Classical Thermodynamics


\(\Omega(U,V,N)\) is the number of ways that one can get certain values of \(U,V, N\).

\(S(U,V,N) = k\ln \Omega(U,V,N)\)

For two unconnected systems, \(S_{tot} (U_1,U_2,V_1,V_2,N_1,N_2) = S_1(U_1,V_1,N_1) + S_2(U_2,V_2,N_2)\)

Reversible processes: \(\Delta S_{tot} = 0\)

Irreversible processes \(\Delta S_{tot} > 0\)

State functions

State functions are quantities that describe the system and its relationship with the environment.

Properties of the system Relationship to the environment
\(U\): internal energy \(T\): temperature
\(V\): volume \(p\): pressure
\(N\): number of particles \(\mu\): chemical potential
Property What it means
Temperature How much the system can give energy to the environment
Pressure How much the system can take volume from the environment
Chemical potential How much the system can give particles to the environment


When a system and its environment have settled down and their state functions no longer change, we say that they are in equilibrium. Equilibrium occurs when the total entropy is maximized, subject to any external constraints.

Thermodynamic functions

The total entropy is always maximized in equilibrium. In equilibrium, the entropy is a function of the internal energy, volume and number of particles.

Often, we want to consider a system connected to something much larger. The system can exchange something with the environment to equilibrate both. In that case, we can use the free energy of the system, which is minimized. In equilibrium, the free energy is now a function of the environmental state functions.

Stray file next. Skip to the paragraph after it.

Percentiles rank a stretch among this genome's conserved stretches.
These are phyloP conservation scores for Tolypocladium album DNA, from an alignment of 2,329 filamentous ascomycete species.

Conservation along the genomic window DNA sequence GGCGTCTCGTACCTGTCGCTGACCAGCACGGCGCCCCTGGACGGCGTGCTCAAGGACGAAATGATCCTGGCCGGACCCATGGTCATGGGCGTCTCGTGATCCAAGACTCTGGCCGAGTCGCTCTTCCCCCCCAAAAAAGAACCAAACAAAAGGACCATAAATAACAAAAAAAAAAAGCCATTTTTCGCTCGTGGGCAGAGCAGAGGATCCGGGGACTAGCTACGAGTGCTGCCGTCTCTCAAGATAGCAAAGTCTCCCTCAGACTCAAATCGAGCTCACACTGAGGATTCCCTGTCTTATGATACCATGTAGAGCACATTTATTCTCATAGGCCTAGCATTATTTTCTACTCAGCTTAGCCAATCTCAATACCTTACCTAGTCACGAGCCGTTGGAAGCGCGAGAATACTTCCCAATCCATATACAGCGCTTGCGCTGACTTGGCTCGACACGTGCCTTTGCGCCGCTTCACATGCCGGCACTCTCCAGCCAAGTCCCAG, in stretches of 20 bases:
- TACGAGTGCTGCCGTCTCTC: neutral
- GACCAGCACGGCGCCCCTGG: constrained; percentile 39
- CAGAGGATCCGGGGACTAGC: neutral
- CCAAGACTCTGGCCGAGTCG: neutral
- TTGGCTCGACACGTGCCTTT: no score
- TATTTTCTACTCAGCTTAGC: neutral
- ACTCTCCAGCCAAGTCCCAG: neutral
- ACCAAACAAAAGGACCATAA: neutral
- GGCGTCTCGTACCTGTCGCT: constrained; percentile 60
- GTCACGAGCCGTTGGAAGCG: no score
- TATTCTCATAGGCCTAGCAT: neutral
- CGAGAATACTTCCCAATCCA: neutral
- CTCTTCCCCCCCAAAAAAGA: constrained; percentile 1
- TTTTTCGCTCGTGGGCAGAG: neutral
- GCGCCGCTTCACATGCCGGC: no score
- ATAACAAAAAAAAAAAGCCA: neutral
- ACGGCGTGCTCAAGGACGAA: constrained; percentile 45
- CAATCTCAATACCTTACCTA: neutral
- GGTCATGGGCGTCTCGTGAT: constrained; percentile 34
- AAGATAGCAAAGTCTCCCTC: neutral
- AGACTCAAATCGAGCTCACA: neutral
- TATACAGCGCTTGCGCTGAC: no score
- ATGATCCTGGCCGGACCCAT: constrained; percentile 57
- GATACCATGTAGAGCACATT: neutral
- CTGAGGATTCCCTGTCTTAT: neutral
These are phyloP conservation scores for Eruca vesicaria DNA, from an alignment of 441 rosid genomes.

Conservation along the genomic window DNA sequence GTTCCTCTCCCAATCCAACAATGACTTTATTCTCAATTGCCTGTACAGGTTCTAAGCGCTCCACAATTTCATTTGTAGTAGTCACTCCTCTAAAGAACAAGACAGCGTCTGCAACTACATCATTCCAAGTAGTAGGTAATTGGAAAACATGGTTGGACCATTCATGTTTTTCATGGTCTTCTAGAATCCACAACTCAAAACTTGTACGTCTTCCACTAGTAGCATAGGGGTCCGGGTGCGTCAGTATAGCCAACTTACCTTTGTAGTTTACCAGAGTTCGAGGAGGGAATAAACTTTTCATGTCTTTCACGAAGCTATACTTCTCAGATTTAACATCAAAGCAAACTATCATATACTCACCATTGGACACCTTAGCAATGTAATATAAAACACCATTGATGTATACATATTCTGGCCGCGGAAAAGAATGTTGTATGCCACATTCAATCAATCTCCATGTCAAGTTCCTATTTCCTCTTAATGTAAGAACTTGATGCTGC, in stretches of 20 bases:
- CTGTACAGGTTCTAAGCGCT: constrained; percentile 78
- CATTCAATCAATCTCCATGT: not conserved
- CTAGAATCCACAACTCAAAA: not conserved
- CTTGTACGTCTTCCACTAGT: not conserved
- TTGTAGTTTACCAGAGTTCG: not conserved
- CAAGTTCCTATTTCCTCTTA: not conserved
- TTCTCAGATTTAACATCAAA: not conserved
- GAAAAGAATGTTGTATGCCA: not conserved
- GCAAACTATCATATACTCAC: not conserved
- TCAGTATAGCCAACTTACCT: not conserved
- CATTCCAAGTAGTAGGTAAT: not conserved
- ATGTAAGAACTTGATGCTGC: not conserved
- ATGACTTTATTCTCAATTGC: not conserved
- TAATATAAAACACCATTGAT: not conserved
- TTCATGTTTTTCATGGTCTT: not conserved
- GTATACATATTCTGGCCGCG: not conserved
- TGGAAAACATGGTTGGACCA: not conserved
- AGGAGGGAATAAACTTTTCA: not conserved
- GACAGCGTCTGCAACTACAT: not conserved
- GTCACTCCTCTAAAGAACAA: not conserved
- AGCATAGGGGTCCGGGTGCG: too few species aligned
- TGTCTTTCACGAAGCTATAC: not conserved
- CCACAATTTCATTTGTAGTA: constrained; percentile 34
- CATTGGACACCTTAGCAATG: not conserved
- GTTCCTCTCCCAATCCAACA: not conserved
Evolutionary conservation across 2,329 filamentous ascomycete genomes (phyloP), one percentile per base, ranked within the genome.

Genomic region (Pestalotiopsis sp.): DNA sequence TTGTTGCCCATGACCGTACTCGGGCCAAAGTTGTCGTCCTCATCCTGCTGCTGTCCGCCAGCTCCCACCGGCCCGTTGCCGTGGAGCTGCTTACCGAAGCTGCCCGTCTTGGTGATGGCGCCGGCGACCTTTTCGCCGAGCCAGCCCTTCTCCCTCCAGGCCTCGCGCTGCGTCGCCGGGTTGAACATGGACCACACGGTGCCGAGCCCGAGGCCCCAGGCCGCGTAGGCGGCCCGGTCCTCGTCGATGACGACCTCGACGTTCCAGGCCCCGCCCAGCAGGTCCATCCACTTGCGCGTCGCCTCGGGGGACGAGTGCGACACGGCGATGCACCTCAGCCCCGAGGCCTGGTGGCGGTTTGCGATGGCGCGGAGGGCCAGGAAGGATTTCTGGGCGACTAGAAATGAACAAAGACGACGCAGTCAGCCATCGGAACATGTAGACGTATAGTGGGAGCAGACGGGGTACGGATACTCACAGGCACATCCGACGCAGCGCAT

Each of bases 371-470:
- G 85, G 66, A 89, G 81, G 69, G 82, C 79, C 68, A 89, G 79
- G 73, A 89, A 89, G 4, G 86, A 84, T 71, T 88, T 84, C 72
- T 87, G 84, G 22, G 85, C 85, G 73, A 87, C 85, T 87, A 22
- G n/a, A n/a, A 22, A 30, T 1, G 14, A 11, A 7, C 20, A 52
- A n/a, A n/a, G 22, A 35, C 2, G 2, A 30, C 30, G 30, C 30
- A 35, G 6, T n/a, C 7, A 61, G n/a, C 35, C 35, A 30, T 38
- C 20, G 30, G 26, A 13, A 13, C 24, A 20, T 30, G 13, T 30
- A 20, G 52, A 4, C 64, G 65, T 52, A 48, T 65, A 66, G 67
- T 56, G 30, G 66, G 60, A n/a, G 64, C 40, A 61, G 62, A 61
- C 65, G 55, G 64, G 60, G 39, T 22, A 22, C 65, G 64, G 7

Function Exchanges Formula Name Equilibrium condition
\(S(U,V,N)\) Nothing \(k\ln\Omega(U,V,N)\) Entropy Maximized
\(F(T,V,N)\) Energy \(U\) \(U-TS\) Helmholtz free energy Minimized
\(G(T,p,N)\) Energy \(U\) and volume \(V\) \(U-TS+pV\) Gibbs free energy Minimized

Work and heat

Work: \(dW_{on} = -p dV\)

\(dQ\) is a small amount of heat added to a system.

The change in internal energy is then \(dU = dQ + dW_{on}\).

Heat Capacity

Heat capacity is the amount of energy it takes to change the temperature. \(C = \frac{dQ}{dT} = \frac{dU + pdV}{dT}\)

If the system is heated/cooled at constant volume, \(\frac{dV}{dT}=0\), so \(C_V = \frac{dU}{dT}\)

If the system is heated/cooled at constant pressure, then \(C_P = \frac{dU}{dT} + p \frac{dV}{dT}\)

Relationship between environment and system variables.

These relationships define \(T, p, \mu\)

\(\frac{1}{T} \equiv \left( \frac{d S(U,V,N)}{dU} \right)_{V,N} = \frac{\partial S(U,V,N)}{\partial U}\)

\(\frac{p}{T} \equiv \left( \frac{d S(U,V,N)}{dV} \right)_{U,N}\)

\(\frac{-\mu}{T} \equiv \left( \frac{d S(U,V,N)}{dN} \right)_{U,V}\)

There are many other relationships like this for \(F\) and \(G\). In this class, we will mainly also use

\(\mu = \left( \frac{d F(T,V,N)}{dN} \right)_{T,V}\)

Fundamental relation of thermodynamics

From the chain rule,

\[dS(U,V,N) = \frac{\partial S}{\partial U} dU + \frac{\partial S}{\partial V} dV + \frac{\partial S}{\partial N} dN\]

When the system is in equilibrium, we can fill in the definitions of \(T,p,N\):

\(dS(U,V,N) = \frac{1}{T} dU + \frac{p}{T} dV - \frac{\mu}{N} dN\)

Thermodynamic processes

Quasistatic: the system is in equilibrium

Reversible: the total entropy change is zero

Isothermal: the temperature of the system does not change

Isobaric: the pressure does not change

Isochoric: the volume does not change

Adiabatic: no heat comes in or out of the system